Mortgage Analytics Company Settles FTC Allegations It Failed to Ensure Vendor Was Adequately Protecting Consumer Data
A mortgage industry data analytics company will be required to implement a comprehensive data security program as part of a settlement resolving Federal Trade Commission allegations that the firm failed to ensure one of its vendors was adequately securing personal data about tens of thousands of mortgage holders.
In its complaint, the FTC alleged that Texas-based Ascension Data & Analytics, LLC violated the Gramm-Leach Bliley Act’s Safeguards Rule, which requires financial institutions to develop, implement, and maintain a comprehensive information security program. As part of that program, financial institutions must oversee their third-party vendors, by ensuring they are capable of implementing and maintaining appropriate safeguards for customer information, and requiring them to do so by contract. The FTC alleged that Ascension failed to do this.
“Oversight of vendors is a critical part of any comprehensive data security program, particularly where those vendors can put sensitive consumer data at risk,” said Andrew Smith, Director of the FTC’s Bureau of Consumer Protection. “If you’re a financial company, vendor oversight is not just a good idea, it’s the law.”
The FTC alleged that a vendor, OpticsML, which Ascension hired to perform text recognition scanning on mortgage documents, stored the contents of the documents on a cloud-based server in plain text, without any protections to block unauthorized access, such as requiring a password or encrypting the information.
The documents contained sensitive information about mortgage holders and others, such as names, dates of birth, Social Security numbers, loan information, credit and debit account numbers, drivers’ license numbers, or credit files. As a result of the inadequate security, the cloud-based server containing the mortgage data was accessed dozens of times, according to the complaint.
The FTC alleged that Ascension failed to adequately vet OpticsML and other vendors; that Ascension’s contracts with vendors did not require them to safeguard the information; and that Ascension failed to conduct risk assessments of all of its third-party vendors, as required under the Safeguards Rule.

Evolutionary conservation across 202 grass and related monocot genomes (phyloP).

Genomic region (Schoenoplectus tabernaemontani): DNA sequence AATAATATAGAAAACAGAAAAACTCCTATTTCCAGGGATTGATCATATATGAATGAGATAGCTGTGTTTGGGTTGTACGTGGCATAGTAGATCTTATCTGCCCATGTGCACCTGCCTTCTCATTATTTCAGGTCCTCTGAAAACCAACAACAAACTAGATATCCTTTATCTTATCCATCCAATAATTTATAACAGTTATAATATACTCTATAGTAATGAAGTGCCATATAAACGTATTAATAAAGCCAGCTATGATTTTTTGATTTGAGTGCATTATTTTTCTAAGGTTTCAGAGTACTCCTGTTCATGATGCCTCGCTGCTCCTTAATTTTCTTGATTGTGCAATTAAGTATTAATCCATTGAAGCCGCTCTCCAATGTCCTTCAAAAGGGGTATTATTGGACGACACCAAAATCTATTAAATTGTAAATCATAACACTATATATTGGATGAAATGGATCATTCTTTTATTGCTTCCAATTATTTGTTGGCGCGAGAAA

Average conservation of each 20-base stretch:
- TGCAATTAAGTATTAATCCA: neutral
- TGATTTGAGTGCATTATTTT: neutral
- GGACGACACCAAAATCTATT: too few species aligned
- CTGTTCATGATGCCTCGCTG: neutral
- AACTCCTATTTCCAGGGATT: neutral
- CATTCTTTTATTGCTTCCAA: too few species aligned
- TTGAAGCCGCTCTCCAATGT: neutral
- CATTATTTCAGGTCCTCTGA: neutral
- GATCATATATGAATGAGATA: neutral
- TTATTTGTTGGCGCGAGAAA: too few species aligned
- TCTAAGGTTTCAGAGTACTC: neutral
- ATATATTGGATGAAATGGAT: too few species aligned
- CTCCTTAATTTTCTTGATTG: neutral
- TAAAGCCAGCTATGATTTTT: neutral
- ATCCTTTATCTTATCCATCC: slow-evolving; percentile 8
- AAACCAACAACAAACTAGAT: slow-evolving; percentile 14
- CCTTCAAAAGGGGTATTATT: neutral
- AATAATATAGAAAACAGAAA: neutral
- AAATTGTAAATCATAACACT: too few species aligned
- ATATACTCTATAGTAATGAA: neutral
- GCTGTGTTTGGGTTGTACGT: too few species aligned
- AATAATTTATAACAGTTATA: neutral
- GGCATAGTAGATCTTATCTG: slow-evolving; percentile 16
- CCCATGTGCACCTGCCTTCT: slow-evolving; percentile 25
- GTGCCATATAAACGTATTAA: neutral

In addition to implementing a data security program, the proposed settlement also requires Ascension to undergo biennial assessments of the effectiveness of its data security program by an independent organization, which the FTC has authority to approve. It also requires a senior company executive to certify annually that the company is complying with the order. Other provisions of the proposed settlement include a requirement that Ascension report any future data breaches to the Commission within 10 days of notifying other federal or state government agencies.
The Commission voted 3-1-1 to issue the proposed administrative complaint and to accept the consent agreement with the company. Commissioner Rebecca Kelly Slaughter did not participate. Commissioner Rohit Chopra voted no and issued a dissenting statement. Commissioner Noah Joshua Phillips issued a separate statement.
The FTC will publish a description of the consent agreement package in the Federal Register soon. The agreement will be subject to public comment for 30 days after publication in the Federal Register after which the Commission will decide whether to make the proposed consent order final. Instructions for filing comments will appear in the published notice. Once processed, comments will be posted on Regulations.gov.
NOTE: The Commission issues an administrative complaint when it has “reason to believe” that the law has been or is being violated, and it appears to the Commission that a proceeding is in the public interest. When the Commission issues a consent order on a final basis, it carries the force of law with respect to future actions. Each violation of such an order may result in a civil penalty of up to $43,280.
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